"This is a tragic day for the Australian Defence Force and our thoughts and prayers are with the families of these two soldiers."

Trooper Pearce was born in Liverpool, NSW, and enlisted in the Army Reserve in 2002. Following a period of Reserve service he transferred to the Australian Regular Army in July 2006.

He was posted to the Brisbane-based 2nd/14th Light Horse Regiment in October 2006 and was serving with the Reconstruction Task Force when he died.

He also confirmed the wounded soldier's injuries were not life-threatening. "He is likely to make a full recovery and return to work in the near future," he said.

Australia has almost 1,000 troops in Afghanistan as part of the NATO-led ISAF.

Last month, three Australians were wounded during a firefight with Taliban forces near Tarin Kowt, in Oruzgan province.

In August, two Australian troops were injured in a shootout with enemy militants, and in June, an Australian survived a car bomb attack that killed a Dutch soldier and six civilians.

This is the first case of an Australian soldier being killed by enemy action since SAS sergeant Andrew Russell died in 2002.

Sgt Russell's long-range patrol vehicle drove over a land mine in western Afghanistan.

Thousands of Australian troops have served in the Middle East area of operations since October 2001, making the low casualties startling.

However the Federal Government has stepped up warnings about casualties in recent weeks after a spate of bomb attacks by Taliban insurgents.

Many observers believed it was only a matter of time before a Digger made the ultimate sacrifice.

Other casualties in the Middle East include Private Jake Kovco, who died last year when his pistol discharged in his room in Baghdad.

Two special forces troops were wounded when their vehicle was hit by a similar device last month.

Three SAS soldiers were also wounded during an intense firefight with Taliban forces in September.

An army sniffer dog named Razz was killed after he detected an improvised explosive device beside a road earlier in the month.

Those incidents followed a blast as Diggers drove past in a Bushmaster armoured transport vehicle.

No one was hurt.

The taskforce in Afghanistan is made up of engineers involved in reconstruction and training, and the vehicle-mounted infantry who guard them.

They are based at Tarin Kowt in Oruzgan Province.

The security detachment is drawn from the Prince of Wales Light Horse Regiment based at Watsonia in Melbourne, the Townsville-based 1st Combat Engineers, and the Queensland Mounted Rifles from Brisbane.

The Defence Department was unable to provide further details and a spokesman said he was waiting for more information from the task group.

An information blackout is normally invoked when casualties happen so the families can be notified.

RTF commander Lt-Col Harry Jarvie praised the skill and determination of his soldiers after a heavy attack by about 50 Taliban extremists last month.

"Over the last few months Australian soldiers have been regularly tested by Taliban extremists," he said.

"In every case they have performed magnificently."

Australia has more than 970 troops serving in Afghanistan. That number is expected to peak at more than 1000 by the middle of next year. 



Have Your Say

Latest Comments:

A father of two was killed,a wife is without the one she loves and a man who chose to do his duty is lost to all those that knew, loved and serve with him. And all you scum can say is insensitive and hurtful things to petty score points... Have a good look at what you have become! Reading these 'comments' I'm ashamed to be an Australian. My karma deal you a savage blow for your comments Lest we forget David Pearce.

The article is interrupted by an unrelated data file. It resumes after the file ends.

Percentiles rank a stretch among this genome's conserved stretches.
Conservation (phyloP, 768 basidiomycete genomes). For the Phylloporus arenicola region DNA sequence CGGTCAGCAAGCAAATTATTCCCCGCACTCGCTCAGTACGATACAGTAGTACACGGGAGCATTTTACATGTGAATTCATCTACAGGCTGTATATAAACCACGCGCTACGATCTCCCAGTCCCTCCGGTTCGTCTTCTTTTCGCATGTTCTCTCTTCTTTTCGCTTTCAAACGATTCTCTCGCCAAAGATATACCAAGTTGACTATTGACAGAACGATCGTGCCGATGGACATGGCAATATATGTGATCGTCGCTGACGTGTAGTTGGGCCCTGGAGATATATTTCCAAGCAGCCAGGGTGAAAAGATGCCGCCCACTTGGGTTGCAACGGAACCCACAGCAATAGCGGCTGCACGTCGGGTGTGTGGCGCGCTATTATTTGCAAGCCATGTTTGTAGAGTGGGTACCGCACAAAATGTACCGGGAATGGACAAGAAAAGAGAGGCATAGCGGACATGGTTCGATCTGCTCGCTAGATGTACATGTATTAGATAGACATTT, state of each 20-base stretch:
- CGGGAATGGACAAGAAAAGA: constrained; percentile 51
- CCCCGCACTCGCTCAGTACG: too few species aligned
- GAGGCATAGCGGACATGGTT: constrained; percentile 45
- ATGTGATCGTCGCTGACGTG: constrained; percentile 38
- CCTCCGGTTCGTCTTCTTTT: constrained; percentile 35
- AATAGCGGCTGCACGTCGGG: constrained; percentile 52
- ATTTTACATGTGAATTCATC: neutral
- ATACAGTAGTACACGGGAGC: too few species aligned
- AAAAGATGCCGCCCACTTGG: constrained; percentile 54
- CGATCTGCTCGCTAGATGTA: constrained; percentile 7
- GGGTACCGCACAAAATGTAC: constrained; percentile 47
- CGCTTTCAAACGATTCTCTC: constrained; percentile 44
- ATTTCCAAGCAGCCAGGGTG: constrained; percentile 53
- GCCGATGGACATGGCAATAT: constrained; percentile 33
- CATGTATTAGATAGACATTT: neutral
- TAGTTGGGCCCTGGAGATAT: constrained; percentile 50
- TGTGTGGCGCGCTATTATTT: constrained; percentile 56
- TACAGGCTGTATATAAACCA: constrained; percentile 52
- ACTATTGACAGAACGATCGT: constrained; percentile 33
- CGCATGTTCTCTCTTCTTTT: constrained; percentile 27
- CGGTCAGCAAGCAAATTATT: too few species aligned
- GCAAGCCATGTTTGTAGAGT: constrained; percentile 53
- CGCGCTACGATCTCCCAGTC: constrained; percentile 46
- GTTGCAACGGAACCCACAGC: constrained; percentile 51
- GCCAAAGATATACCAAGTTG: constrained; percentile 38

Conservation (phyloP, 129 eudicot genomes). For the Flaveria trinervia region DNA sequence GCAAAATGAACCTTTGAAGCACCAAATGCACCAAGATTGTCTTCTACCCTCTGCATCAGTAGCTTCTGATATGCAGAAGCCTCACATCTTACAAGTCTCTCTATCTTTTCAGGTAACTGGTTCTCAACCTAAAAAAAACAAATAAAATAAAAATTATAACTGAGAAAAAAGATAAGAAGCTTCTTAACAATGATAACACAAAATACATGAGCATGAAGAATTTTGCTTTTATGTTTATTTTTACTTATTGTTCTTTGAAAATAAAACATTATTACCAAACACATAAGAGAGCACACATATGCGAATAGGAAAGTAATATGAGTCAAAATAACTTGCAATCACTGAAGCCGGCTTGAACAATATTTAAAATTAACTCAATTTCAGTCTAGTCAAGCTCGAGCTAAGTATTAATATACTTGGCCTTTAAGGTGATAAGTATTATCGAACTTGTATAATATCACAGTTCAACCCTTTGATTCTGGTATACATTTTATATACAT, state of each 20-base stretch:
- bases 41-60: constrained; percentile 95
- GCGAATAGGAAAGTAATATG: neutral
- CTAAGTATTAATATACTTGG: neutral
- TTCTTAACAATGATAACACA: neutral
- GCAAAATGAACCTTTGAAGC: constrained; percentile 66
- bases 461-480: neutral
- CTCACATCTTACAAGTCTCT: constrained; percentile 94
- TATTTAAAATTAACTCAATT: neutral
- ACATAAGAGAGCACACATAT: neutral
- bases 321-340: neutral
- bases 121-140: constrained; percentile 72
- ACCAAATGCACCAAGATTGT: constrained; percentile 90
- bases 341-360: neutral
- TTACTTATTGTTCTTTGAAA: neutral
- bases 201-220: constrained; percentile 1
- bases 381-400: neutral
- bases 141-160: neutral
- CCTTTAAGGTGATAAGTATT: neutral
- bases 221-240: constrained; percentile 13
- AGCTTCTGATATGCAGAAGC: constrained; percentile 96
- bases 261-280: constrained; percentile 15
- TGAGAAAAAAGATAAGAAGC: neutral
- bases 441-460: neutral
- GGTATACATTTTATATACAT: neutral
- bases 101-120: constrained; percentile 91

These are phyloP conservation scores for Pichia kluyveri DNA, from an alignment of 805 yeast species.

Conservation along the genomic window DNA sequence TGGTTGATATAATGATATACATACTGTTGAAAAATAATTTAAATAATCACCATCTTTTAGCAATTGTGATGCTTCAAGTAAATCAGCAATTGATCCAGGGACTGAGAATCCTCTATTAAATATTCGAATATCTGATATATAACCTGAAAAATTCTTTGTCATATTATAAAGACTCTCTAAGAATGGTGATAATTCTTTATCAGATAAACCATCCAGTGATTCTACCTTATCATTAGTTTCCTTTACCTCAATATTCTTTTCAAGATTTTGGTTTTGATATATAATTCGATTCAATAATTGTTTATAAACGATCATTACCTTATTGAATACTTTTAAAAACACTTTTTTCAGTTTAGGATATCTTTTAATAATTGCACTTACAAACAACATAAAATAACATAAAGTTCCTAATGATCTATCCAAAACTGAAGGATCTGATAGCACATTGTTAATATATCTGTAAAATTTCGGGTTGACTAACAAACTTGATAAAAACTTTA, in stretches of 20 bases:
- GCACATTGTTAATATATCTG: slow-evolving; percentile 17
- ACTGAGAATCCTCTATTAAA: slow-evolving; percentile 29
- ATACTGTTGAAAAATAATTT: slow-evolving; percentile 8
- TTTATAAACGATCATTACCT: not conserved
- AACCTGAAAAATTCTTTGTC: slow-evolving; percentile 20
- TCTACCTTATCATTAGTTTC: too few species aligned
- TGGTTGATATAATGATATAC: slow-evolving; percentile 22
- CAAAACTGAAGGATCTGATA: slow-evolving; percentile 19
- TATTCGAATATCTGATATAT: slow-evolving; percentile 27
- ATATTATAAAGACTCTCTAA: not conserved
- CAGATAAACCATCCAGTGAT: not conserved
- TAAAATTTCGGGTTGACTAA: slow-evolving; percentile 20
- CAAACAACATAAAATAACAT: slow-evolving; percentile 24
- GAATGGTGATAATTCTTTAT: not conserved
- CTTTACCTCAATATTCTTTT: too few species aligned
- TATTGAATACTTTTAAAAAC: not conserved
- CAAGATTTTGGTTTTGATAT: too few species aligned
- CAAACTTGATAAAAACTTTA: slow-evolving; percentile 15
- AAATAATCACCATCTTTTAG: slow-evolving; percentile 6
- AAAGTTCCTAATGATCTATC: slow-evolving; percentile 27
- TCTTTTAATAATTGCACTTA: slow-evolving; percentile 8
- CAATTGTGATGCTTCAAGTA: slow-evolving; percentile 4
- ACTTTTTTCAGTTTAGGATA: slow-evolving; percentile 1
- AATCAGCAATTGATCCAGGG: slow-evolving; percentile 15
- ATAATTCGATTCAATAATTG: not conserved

Posted by: Disgusted of melbourne 9:39pm October 10, 2007

Isn¿t it high times for the anti-war, anti-Bush, Anti-Liberal government set?? A brave Australian has died and all you can do is use this mans death as a point scoring exercise. Your collective lack of empathy makes be ashamed to be an Aussie. Surely people aren¿t suggesting we leave Afghanistan to those illegally dethroned utopian-minded liberals that are the Taliban? News flash, Australia is engaged in a war against zealots hell bent on turning the clock of human rights back centuries. As a result, it¿s sadly inevitable that we are going to lose soldiers in this war (as have 444 Americans, 82 Britons, 71 Canadians, one Czech, six Danes, 11 Dutch, two Estonians, one Finn, 12 French, 22 Germans, nine Italians, two Norwegians, one Pole, one Portuguese, four Romanians, one South Korean, 23 Spaniards, two Swedes) From my position INSIDE Afghanistan, I see a people who are willing for a chance to live a peaceful life, free of the despotic rule that the Taliban and their foreign backers present. As archaic as it seems to pleasant Australian society, the only way to achieve this is by military intervention. Because of that, if we pull out, as a nation we can never look an Afghan in the face again with out feeling like a bunch of whinging quitters. As for Adrian Jackson of Middle Park, I¿m assuming you have first hand experience in Afghanistan to formulate the hypotheses that this war is un-winnable? Put your head back in the sand! To the family and colleagues grieved by the loss of Dave Pearce, my deepest sympathy.

Posted by: James of Kabul 7:12pm October 10, 2007

Tell me Susan P, the last time Afghanistan invaded Australia, or about the horrendous atrocities the Iraqi army committed in New Jersey? Time to end your slumbers and clear the debris of ignorance firmly entrenched in your minds; patently, contrary to my prior appraisal, Bush and Howard are not the greatest imbeciles on earth - well hey, just look at the millions they have rallying behind them.

Posted by: EA of Melbourne 3:24pm October 10, 2007

I too am disgusted by those who have used this forum as a means of further publicising their views on the war. The fact is that a dedicated patriot and father of two young children was murdered and it is inappropriate for people to call it an 'occupational hazard' at this time. It is also inappropriate for America-bashing. There are plenty of other forums for that - go join one of them!

Posted by: Lauren S of Melbourne 3:02pm October 10, 2007